Monday, November 19, 2007

Monsters In The Pew (archived from October's newsletter)
Victorian literature has more original monsters that any other literary period. Modern tales, even those written by the likes of Stephen King, lack the never-before quality that you find in the nineteenth century. And while, they're quite numerous, most movie monsters are alike in some way. They're demons, or angry ghosts, or vampires, or mutants. Where are all the one-off, one-of-a-kind creatures that were written about before the turn of the century? Frankenstein was nothing like Dracula; Dracula nothing like Mr. Hyde; Mr. Hyde nothing like the Invisible Man except that they both drank an elixir of some sort. In celebration (yes, celebration) of the Halloween season, I'm having a little bit of fun with the monster theme.

I've just mentioned four famous monsters from four very popular, very unique tales. These undesirables paint all sorts of simple and complex symbols for us to dissect. To keep this essay managable, I'm only going to point out four types of Christians that resemble these creatures.

#1. The Frankenstein Christian
Here is a man with a living heart, surrounded by bits and pieces of death. Many Christians have invited the King of kings to live in their heart, but still fashion for themselves a body of death, comprised of bone and sinew of this corrupt world system. Their decaying worldliness is tied so intricately into their life that the two can no longer be separated.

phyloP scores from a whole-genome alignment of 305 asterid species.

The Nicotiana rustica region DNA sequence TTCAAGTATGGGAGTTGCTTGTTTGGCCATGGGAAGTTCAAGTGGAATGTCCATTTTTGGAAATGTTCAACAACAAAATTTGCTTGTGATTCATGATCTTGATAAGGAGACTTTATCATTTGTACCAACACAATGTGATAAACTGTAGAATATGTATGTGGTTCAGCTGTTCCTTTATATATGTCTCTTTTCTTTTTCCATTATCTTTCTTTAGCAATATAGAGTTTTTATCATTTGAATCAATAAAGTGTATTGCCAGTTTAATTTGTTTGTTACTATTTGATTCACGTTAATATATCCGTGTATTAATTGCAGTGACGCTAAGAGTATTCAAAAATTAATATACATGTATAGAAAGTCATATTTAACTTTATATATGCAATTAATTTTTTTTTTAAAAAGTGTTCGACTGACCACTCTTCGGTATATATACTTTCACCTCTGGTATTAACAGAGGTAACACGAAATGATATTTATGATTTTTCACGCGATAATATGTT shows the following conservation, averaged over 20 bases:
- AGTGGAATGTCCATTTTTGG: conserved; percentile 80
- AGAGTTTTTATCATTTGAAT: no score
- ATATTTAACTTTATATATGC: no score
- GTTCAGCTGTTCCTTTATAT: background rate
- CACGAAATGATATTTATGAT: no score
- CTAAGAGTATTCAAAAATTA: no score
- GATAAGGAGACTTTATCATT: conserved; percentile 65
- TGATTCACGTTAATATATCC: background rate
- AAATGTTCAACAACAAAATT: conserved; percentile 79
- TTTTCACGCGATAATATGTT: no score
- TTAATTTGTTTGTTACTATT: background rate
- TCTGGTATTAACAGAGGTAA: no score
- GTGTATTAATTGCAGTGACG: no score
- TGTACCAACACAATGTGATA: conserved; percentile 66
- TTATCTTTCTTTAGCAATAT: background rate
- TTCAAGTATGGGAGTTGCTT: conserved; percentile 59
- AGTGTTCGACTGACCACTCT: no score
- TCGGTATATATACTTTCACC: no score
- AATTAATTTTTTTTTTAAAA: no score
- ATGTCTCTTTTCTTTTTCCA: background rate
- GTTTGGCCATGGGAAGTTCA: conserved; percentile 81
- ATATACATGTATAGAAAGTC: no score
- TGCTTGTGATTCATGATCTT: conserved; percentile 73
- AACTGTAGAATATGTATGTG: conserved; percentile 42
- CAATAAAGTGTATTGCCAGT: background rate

#2. The Dracula Christian
Some Christians choose to be the living dead, except with eternal life. They sit motionless, as though dead, in their pew. Nothing stirs them from their complacency, not shouting, not hellfire or brimstone. Oddly enough, there's a second attribute which marks them as well. Not only are they the living dead, but they often feed off those who share their congregation. Instead of biting necks, however, they stab backs.

#3. The Mr. Hyde Christian
First, apologies go to anyone named Mr. Hyde. That's something that's bothered me about this tale. The other monsters don't have anyone to share their name. To the general populace, this guy is known as the "Christmas & Easter Christian." They have two faces for two very different groups of people. This isn't despised by Christians alone, but by the whole world, under the term "hypocrite."

#4. The Invisible Man Christian
Evangelically speaking, you wouldn't even know that these people are Christians unless you confronted them directly. If he were a doctor, rather than a Christian, he would be content to go unnoticed, even as he held in his hand the cure for what ails you.

This isn't an essay heavy with theology, and that's good sometimes. I wanted to put a new spin on something we could all stand to hear (even me).


Pete Aldin said...

This is great, man. I'd like to see an extended post including the Wolf Man and Zombie Christians ... oh wait ... I think I'm the Wolf Man ... forget it ...

Ann said...

That was a great post! Keep on posting, I'll come back for the latest installments. I spent 30 years in the christian church... most of which was wonderful. I think all of us can relate to each monster in ourselves! I'm jewish and so now I go to a messianic temple... Monsters everywhere, not just the christian church!

Jeremiah said...

Nice to meet you Ann. Thanks for dropping by.